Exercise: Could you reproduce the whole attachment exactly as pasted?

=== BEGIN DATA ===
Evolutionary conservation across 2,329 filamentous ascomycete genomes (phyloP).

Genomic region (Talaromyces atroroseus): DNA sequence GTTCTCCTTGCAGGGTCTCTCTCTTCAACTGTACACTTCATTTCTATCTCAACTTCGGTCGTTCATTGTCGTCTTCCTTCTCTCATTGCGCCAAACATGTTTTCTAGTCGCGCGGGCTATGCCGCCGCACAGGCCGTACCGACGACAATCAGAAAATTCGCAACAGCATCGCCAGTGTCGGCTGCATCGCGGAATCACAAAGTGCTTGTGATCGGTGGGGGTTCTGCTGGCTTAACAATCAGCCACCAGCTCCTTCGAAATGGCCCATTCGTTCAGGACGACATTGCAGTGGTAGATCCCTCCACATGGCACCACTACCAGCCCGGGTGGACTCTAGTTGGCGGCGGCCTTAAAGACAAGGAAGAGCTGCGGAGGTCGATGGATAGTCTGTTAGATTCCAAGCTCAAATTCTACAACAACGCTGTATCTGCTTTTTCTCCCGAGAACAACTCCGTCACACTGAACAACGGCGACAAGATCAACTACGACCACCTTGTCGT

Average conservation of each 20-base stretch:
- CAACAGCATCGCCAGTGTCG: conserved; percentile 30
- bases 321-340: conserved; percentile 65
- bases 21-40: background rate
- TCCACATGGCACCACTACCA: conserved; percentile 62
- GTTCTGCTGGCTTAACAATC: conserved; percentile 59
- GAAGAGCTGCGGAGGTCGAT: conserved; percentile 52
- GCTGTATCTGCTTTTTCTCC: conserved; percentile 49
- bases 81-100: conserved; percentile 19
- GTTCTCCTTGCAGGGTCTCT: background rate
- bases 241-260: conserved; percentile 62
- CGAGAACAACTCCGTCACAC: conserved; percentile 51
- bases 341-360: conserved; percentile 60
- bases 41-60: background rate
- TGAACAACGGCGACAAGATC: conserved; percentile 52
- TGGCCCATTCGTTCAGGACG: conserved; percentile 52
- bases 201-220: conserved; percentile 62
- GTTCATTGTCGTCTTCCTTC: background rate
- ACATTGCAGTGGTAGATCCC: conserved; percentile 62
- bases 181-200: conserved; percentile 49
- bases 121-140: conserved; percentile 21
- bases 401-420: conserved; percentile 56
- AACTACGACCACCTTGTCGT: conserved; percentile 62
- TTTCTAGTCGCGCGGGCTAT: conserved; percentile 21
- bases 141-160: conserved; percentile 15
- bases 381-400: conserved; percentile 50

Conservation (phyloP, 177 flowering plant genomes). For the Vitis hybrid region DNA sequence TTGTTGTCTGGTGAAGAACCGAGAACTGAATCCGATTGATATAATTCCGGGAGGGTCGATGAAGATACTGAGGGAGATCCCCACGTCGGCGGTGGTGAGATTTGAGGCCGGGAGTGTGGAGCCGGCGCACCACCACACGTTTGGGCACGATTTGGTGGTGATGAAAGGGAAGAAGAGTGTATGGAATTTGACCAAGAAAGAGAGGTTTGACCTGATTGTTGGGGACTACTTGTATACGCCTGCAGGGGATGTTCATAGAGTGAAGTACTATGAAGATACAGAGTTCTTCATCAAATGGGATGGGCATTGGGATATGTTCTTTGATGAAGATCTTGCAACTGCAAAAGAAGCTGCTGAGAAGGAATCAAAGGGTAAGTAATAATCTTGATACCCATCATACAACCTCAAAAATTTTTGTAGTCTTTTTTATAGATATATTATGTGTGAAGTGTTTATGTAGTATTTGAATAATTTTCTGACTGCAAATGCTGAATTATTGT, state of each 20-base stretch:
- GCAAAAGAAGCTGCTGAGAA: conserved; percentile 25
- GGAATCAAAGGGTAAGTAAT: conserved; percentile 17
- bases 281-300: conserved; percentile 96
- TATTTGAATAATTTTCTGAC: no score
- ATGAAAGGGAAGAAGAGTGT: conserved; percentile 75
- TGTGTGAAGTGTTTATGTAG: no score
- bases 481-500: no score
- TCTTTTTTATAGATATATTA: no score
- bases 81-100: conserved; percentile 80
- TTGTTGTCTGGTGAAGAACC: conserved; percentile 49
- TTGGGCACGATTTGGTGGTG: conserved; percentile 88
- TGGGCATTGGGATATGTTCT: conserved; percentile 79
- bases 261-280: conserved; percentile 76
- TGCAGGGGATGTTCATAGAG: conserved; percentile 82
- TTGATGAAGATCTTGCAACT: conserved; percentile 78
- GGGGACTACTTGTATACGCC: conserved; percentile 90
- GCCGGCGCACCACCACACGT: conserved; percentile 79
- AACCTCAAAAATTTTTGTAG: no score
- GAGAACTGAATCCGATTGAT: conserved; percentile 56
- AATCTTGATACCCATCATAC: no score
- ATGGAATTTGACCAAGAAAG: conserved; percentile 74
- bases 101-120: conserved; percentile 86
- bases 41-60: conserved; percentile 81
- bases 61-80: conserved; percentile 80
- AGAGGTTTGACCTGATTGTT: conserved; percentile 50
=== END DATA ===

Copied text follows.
Evolutionary conservation across 2,329 filamentous ascomycete genomes (phyloP).

Genomic region (Talaromyces atroroseus): DNA sequence GTTCTCCTTGCAGGGTCTCTCTCTTCAACTGTACACTTCATTTCTATCTCAACTTCGGTCGTTCATTGTCGTCTTCCTTCTCTCATTGCGCCAAACATGTTTTCTAGTCGCGCGGGCTATGCCGCCGCACAGGCCGTACCGACGACAATCAGAAAATTCGCAACAGCATCGCCAGTGTCGGCTGCATCGCGGAATCACAAAGTGCTTGTGATCGGTGGGGGTTCTGCTGGCTTAACAATCAGCCACCAGCTCCTTCGAAATGGCCCATTCGTTCAGGACGACATTGCAGTGGTAGATCCCTCCACATGGCACCACTACCAGCCCGGGTGGACTCTAGTTGGCGGCGGCCTTAAAGACAAGGAAGAGCTGCGGAGGTCGATGGATAGTCTGTTAGATTCCAAGCTCAAATTCTACAACAACGCTGTATCTGCTTTTTCTCCCGAGAACAACTCCGTCACACTGAACAACGGCGACAAGATCAACTACGACCACCTTGTCGT

Average conservation of each 20-base stretch:
- CAACAGCATCGCCAGTGTCG: conserved; percentile 30
- bases 321-340: conserved; percentile 65
- bases 21-40: background rate
- TCCACATGGCACCACTACCA: conserved; percentile 62
- GTTCTGCTGGCTTAACAATC: conserved; percentile 59
- GAAGAGCTGCGGAGGTCGAT: conserved; percentile 52
- GCTGTATCTGCTTTTTCTCC: conserved; percentile 49
- bases 81-100: conserved; percentile 19
- GTTCTCCTTGCAGGGTCTCT: background rate
- bases 241-260: conserved; percentile 62
- CGAGAACAACTCCGTCACAC: conserved; percentile 51
- bases 341-360: conserved; percentile 60
- bases 41-60: background rate
- TGAACAACGGCGACAAGATC: conserved; percentile 52
- TGGCCCATTCGTTCAGGACG: conserved; percentile 52
- bases 201-220: conserved; percentile 62
- GTTCATTGTCGTCTTCCTTC: background rate
- ACATTGCAGTGGTAGATCCC: conserved; percentile 62
- bases 181-200: conserved; percentile 49
- bases 121-140: conserved; percentile 21
- bases 401-420: conserved; percentile 56
- AACTACGACCACCTTGTCGT: conserved; percentile 62
- TTTCTAGTCGCGCGGGCTAT: conserved; percentile 21
- bases 141-160: conserved; percentile 15
- bases 381-400: conserved; percentile 50

Conservation (phyloP, 177 flowering plant genomes). For the Vitis hybrid region DNA sequence TTGTTGTCTGGTGAAGAACCGAGAACTGAATCCGATTGATATAATTCCGGGAGGGTCGATGAAGATACTGAGGGAGATCCCCACGTCGGCGGTGGTGAGATTTGAGGCCGGGAGTGTGGAGCCGGCGCACCACCACACGTTTGGGCACGATTTGGTGGTGATGAAAGGGAAGAAGAGTGTATGGAATTTGACCAAGAAAGAGAGGTTTGACCTGATTGTTGGGGACTACTTGTATACGCCTGCAGGGGATGTTCATAGAGTGAAGTACTATGAAGATACAGAGTTCTTCATCAAATGGGATGGGCATTGGGATATGTTCTTTGATGAAGATCTTGCAACTGCAAAAGAAGCTGCTGAGAAGGAATCAAAGGGTAAGTAATAATCTTGATACCCATCATACAACCTCAAAAATTTTTGTAGTCTTTTTTATAGATATATTATGTGTGAAGTGTTTATGTAGTATTTGAATAATTTTCTGACTGCAAATGCTGAATTATTGT, state of each 20-base stretch:
- GCAAAAGAAGCTGCTGAGAA: conserved; percentile 25
- GGAATCAAAGGGTAAGTAAT: conserved; percentile 17
- bases 281-300: conserved; percentile 96
- TATTTGAATAATTTTCTGAC: no score
- ATGAAAGGGAAGAAGAGTGT: conserved; percentile 75
- TGTGTGAAGTGTTTATGTAG: no score
- bases 481-500: no score
- TCTTTTTTATAGATATATTA: no score
- bases 81-100: conserved; percentile 80
- TTGTTGTCTGGTGAAGAACC: conserved; percentile 49
- TTGGGCACGATTTGGTGGTG: conserved; percentile 88
- TGGGCATTGGGATATGTTCT: conserved; percentile 79
- bases 261-280: conserved; percentile 76
- TGCAGGGGATGTTCATAGAG: conserved; percentile 82
- TTGATGAAGATCTTGCAACT: conserved; percentile 78
- GGGGACTACTTGTATACGCC: conserved; percentile 90
- GCCGGCGCACCACCACACGT: conserved; percentile 79
- AACCTCAAAAATTTTTGTAG: no score
- GAGAACTGAATCCGATTGAT: conserved; percentile 56
- AATCTTGATACCCATCATAC: no score
- ATGGAATTTGACCAAGAAAG: conserved; percentile 74
- bases 101-120: conserved; percentile 86
- bases 41-60: conserved; percentile 81
- bases 61-80: conserved; percentile 80
- AGAGGTTTGACCTGATTGTT: conserved; percentile 50